Native American Chac Film Response

Native American Chac Film Response - Yontii Wheeler Native...

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Yontii Wheeler Native American Language and Culture Professor Donaldson November 16, 2009 Chac: The Rain God Response Throughout the movie Chac, there were many visual and auditory clues to what the movie’s main theme was as well as the culture of the people being portrayed. The symbolic scenes as well as the many silent moments helped shape the viewers perception of the scene and created an idea about the time period this movie was supposed to portray, although the visual and auditory clues also left many scenes up to the interpretation of the viewer. Through the different visual aids, interesting sounds, use of indigenous language, and employment of silence, Roberto Klein created a extremely unique movie that allowed for the viewer to be creative and think about the concepts being introduced. In Chac, many of the characteristics of the actors helped shape opinions about them and their associations with each other, in addition, the way nature is portrayed and perceived helped shape the essence of the story. When the Diviner is first scene after the men have climbed up the mountain to find him, one of the first noticeable aspects of his appearance, is his long hair in contrast with the short hair of the men of the village. The Diviner also has a very long, thin face while the Tzeltal men have smaller round faces. This distinction is obvious and is the first indica- tion in the differences between the two types of men. In comparison, the mute boy, who is caught having followed his father and the other men from the village, has a face that is extremely similar to that of the Diviner. This is the first clue that the mute boy and the DIviner have a connection. The Diviner, when leading the Tzeltal villagers towards where they will perform a ceremony for Chac, the rain god, encounters men who are referred to as Lancandons. The Lancandons are dif- ferent from the Tzeltal villagers in many aspects. While the Tzeltal men have very short hair and carry long sticks, the Lancandons have long, curly hair, long bangs, and smoke long cigars. The Lancandons, when they are first encountered, are also in a very leisurely position, many in ham- mocks smoking. When the Tzeltal men are first encountered, many are standing around the shaman intensely watching him in a very statuesque position. The Lancandons also smile more often than the Tzeltal villagers. In many of the scenes with the Tzeltal men, the land is very rocky, and the men and wo-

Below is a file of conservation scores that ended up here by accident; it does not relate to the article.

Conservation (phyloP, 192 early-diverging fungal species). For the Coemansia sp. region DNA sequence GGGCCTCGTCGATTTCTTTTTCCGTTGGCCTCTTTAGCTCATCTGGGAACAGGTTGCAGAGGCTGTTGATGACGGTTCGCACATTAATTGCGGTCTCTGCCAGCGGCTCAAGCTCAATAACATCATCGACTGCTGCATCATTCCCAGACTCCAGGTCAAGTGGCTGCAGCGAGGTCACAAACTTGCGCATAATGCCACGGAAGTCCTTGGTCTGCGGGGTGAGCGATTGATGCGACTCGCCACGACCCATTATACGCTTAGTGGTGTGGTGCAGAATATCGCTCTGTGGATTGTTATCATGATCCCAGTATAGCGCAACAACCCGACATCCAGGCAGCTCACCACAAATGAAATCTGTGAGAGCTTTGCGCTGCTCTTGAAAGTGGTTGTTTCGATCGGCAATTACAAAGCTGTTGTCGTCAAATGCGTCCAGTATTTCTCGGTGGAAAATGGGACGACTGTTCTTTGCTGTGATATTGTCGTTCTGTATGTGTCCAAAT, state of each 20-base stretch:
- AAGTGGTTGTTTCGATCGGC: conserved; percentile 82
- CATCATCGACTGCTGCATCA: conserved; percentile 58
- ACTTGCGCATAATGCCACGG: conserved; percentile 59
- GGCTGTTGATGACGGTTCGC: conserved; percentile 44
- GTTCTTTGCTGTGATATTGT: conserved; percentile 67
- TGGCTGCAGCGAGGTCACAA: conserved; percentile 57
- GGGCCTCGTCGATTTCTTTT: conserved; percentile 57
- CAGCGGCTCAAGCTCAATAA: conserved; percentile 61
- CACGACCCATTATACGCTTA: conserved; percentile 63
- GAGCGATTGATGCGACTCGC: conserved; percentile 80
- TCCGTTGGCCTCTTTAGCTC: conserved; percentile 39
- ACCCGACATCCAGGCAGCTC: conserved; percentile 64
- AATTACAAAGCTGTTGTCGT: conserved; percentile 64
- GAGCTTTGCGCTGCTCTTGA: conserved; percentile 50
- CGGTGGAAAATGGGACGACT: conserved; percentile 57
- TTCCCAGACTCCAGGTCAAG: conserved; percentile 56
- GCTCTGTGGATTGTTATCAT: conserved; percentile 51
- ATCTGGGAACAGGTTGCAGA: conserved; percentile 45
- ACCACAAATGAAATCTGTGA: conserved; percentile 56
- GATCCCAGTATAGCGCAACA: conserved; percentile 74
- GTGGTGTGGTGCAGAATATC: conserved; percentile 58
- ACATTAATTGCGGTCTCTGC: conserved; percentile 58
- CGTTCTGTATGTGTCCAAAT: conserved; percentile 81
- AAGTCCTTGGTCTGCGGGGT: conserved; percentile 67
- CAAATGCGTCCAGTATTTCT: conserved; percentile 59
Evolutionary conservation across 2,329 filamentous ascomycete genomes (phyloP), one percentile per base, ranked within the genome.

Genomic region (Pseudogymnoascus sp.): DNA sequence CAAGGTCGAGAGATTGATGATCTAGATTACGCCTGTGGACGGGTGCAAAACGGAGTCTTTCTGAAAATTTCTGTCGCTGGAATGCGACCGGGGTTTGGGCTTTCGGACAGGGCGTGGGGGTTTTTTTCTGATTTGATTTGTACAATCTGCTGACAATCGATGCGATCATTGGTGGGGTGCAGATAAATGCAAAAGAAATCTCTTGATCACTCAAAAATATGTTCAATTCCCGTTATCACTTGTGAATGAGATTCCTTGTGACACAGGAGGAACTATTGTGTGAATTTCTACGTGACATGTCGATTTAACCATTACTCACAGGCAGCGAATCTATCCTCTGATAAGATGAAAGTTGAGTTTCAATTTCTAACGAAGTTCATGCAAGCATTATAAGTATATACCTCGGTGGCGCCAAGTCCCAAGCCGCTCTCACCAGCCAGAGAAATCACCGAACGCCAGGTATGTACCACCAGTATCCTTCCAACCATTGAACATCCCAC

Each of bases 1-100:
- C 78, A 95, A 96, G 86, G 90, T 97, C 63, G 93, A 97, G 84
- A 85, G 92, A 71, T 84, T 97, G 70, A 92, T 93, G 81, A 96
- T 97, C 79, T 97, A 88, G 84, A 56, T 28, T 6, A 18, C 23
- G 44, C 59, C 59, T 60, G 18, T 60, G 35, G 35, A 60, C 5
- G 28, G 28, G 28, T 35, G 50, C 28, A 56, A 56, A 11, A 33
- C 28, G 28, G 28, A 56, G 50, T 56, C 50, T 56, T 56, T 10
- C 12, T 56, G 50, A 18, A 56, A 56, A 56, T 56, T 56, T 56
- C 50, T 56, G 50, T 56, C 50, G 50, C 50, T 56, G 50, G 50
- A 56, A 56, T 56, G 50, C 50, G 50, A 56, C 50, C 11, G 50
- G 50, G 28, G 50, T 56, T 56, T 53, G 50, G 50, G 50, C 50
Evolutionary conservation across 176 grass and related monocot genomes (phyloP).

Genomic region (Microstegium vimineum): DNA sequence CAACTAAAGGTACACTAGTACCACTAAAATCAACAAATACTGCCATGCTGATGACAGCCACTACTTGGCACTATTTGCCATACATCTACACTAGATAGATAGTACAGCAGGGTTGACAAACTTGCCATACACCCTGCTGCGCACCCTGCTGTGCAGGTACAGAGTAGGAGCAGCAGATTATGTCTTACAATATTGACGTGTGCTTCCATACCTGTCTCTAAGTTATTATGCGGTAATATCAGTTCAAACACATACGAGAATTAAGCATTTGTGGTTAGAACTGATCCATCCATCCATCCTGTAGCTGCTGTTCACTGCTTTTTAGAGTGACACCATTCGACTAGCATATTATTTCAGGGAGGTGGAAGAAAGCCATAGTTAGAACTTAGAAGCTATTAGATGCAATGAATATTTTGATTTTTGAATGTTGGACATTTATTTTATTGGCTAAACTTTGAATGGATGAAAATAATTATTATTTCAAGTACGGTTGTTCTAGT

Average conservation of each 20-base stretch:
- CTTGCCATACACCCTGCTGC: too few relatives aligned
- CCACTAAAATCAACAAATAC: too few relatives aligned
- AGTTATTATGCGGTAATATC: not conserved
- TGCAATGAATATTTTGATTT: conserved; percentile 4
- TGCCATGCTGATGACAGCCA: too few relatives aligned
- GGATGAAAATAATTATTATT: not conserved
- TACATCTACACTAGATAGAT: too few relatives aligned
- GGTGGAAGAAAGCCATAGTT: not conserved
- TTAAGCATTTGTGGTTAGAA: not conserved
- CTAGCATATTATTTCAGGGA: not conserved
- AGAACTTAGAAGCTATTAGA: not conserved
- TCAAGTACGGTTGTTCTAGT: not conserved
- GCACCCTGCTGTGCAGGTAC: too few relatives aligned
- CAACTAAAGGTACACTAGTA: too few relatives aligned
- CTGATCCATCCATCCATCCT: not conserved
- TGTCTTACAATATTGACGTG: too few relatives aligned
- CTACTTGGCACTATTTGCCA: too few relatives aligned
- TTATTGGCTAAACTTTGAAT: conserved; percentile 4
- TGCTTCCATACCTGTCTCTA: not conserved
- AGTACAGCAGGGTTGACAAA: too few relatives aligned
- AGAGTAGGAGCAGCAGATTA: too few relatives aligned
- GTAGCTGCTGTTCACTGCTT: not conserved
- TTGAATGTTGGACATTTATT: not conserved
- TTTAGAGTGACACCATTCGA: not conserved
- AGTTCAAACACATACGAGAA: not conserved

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This document was uploaded on 10/30/2011 for the course NATAM 10007 at GWU.

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Native American Chac Film Response - Yontii Wheeler Native...

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